5 September 2016
Transcript - #2016116, 2016

Interview with Ray Hadley, 2GB

SUBJECTS: Parliamentary sitting week; Senator Dastyari; Cronulla Sharks; foreign investment; Queensland Nickel; negative gearing.

RAY HADLEY:

Treasurer, good morning.

TREASURER:

G’day Ray.

HADLEY:

Now, I have been looking forward to this. You know how you just sometimes look forward to things.

TREASURER:

I know you look forward to seeing me every week.

HADLEY:

No, no, no, no, no – we had a disagreement and things just work out sometime so perfectly well for us. You know for you or for me or for both of us individually.

TREASURER:

Ok.

HADLEY:

So, we had the blue about how few parliamentary sitting days there are between now and Christmas and you know you got a bit fiery and I fired back about that some of your colleagues aren’t perhaps as committed to the cause as you, or the Prime Minister or others from the opposition might be. Now, wasn’t my point to a certain extent vindicated by the haste that some of your colleagues to have an extra-long weekend escaping out of Canberra on Thursday afternoon?

TREASURER:

Well, there are just no excuses for it Ray. I mean it was incredibly disappointing, you play for the full 80 minutes and if it goes into extra time you keep playing and a number of them have made their comments since then. It was very disappointing but at the end of the day what Labor did on that day was use a stunt to promote a stunt. They called it clever parliamentary tactics, they are all very full of themselves now and think that that means that all things change. No, what doesn’t change is that they remain the opposition, the Government remains the Government and the government will continue on and get on and do the things we need to be doing. In that same week I introduced new laws to change the taxes for those who are going over $80,000. The average ordinary wage at the moment, this year, will go over $80,000 and we think it is wrong that someone moving into the second top tax bracket paying that wage would move into that second top tax bracket and we made that change this week as we did to introduce laws to cut taxes for small business. So, that is the real business of Parliament.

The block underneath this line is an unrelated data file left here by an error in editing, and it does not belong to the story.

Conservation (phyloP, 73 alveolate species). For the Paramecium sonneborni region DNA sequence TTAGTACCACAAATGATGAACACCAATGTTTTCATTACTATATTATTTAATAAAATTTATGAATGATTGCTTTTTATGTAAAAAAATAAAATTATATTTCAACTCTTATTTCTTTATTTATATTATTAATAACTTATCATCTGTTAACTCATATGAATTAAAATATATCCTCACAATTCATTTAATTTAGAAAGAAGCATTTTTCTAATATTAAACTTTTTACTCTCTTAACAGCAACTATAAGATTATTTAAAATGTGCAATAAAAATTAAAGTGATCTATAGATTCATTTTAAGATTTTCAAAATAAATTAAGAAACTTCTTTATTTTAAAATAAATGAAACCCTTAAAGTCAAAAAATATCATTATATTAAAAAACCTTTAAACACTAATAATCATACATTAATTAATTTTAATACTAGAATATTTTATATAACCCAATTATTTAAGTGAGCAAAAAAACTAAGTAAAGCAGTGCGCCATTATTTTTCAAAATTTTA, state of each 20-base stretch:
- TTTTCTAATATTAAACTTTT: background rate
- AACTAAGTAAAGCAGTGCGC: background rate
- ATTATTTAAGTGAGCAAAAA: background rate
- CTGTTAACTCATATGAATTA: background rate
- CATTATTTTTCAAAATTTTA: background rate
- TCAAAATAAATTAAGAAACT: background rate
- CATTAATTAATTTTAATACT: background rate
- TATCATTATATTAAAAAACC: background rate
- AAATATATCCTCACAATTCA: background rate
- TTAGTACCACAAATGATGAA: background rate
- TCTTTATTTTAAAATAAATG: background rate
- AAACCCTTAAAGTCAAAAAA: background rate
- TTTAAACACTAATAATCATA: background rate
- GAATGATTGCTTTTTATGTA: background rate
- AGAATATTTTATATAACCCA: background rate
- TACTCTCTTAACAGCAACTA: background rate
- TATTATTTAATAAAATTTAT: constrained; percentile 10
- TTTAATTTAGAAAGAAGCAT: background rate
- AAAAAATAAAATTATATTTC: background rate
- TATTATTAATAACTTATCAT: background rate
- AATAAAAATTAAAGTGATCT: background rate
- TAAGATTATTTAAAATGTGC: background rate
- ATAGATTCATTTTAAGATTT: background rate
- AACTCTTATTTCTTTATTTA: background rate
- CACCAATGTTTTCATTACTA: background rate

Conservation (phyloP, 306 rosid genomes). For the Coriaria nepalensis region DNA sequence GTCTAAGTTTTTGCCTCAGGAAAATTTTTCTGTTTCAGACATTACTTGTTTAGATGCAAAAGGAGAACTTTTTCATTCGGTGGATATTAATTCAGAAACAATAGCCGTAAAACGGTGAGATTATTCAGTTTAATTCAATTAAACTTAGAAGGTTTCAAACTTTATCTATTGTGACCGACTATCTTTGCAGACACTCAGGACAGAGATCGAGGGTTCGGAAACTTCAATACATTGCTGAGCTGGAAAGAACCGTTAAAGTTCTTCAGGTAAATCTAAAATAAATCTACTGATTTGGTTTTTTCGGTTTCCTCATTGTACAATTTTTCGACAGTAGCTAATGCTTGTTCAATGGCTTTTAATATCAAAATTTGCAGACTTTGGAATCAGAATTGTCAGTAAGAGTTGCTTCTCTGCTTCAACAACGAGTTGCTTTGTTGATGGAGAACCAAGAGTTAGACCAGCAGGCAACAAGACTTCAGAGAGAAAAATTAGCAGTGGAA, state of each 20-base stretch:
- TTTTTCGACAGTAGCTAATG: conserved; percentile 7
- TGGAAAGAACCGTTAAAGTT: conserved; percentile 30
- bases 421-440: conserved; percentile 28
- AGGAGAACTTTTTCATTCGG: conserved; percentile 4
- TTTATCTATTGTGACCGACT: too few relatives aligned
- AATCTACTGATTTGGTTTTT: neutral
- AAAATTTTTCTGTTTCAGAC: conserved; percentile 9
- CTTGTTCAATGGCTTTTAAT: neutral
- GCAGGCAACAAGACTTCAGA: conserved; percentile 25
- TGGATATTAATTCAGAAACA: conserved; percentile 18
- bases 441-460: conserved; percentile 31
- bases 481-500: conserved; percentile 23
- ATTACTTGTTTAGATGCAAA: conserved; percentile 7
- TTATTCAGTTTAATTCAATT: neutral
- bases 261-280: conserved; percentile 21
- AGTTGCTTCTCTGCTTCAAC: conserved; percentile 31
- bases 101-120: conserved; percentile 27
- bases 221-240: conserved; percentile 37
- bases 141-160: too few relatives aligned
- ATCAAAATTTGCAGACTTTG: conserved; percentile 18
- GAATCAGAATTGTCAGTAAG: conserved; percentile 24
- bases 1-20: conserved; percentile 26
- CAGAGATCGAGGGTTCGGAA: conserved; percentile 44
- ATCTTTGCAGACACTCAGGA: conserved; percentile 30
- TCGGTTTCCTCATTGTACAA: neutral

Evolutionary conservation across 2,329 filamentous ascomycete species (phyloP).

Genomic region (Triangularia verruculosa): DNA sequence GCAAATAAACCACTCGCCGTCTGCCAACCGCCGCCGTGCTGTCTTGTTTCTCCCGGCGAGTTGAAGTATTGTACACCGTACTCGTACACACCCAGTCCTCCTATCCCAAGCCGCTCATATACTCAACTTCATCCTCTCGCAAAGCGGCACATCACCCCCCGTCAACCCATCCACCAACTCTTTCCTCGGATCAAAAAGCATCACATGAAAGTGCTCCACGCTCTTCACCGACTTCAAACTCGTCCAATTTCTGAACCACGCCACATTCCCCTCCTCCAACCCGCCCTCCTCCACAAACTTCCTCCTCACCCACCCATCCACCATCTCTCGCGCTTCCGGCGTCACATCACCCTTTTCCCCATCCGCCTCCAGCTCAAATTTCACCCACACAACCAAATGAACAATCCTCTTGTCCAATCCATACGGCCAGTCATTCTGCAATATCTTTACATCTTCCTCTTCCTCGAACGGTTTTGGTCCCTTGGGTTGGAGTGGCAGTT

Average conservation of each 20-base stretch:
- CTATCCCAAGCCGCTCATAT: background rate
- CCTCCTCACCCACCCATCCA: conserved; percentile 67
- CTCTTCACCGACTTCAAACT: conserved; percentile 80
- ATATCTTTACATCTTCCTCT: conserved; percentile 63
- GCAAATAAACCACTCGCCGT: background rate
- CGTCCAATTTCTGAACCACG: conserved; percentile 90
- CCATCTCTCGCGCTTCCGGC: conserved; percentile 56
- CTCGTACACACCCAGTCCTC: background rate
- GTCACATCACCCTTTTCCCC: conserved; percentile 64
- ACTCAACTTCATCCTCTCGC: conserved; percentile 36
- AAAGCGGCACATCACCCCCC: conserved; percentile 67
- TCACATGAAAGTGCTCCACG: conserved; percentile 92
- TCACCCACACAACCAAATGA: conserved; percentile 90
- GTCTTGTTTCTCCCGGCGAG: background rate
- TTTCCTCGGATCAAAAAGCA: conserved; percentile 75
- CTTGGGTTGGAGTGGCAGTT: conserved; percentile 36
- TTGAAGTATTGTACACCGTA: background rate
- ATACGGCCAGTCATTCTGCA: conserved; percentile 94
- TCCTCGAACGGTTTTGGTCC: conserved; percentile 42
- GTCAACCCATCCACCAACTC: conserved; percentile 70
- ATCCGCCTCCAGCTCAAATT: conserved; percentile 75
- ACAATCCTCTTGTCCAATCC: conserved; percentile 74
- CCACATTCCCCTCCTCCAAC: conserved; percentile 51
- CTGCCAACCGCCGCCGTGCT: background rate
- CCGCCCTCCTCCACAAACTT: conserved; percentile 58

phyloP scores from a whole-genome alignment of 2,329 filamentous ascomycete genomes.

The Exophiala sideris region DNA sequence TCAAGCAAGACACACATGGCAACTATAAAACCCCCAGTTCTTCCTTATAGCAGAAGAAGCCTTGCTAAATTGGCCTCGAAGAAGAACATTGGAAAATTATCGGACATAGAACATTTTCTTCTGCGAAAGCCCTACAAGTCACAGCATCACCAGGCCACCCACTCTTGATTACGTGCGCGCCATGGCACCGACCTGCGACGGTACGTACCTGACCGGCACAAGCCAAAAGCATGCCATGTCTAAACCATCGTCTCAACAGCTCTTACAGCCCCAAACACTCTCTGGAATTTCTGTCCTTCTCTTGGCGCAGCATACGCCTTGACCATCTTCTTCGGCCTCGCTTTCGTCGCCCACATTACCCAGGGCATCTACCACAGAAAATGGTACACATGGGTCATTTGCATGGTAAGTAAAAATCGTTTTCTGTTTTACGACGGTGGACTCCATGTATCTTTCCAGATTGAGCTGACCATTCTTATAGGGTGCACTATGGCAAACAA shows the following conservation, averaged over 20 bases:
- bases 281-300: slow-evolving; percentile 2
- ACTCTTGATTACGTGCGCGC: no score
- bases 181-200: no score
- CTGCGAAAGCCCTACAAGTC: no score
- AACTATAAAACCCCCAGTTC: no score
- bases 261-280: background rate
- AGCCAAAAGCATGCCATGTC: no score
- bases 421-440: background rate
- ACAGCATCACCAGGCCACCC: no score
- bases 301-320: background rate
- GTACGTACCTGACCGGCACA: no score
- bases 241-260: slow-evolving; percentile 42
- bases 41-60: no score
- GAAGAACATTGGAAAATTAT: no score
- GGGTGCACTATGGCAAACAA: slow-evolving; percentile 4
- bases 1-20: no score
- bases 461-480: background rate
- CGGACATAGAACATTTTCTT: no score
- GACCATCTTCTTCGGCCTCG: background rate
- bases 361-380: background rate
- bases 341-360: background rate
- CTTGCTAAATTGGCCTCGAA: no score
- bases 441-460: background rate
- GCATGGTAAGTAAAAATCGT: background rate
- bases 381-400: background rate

HADLEY:

My listeners were frustrated because they think you should have been ripping into and tearing, as a government, into Sam Dastyari, and there is more drama for Sam today about bottles of grange and a whole range of things but the focus of what your attack should have been was taken off you. In other words you should have been on the front foot over that but for the actions of a few of your colleagues who thought it was more important to jump on a plane, get in a car and get out of the place. Your supporters are angry that the opportunity to skewer Sam was taken from you.

TREASURER: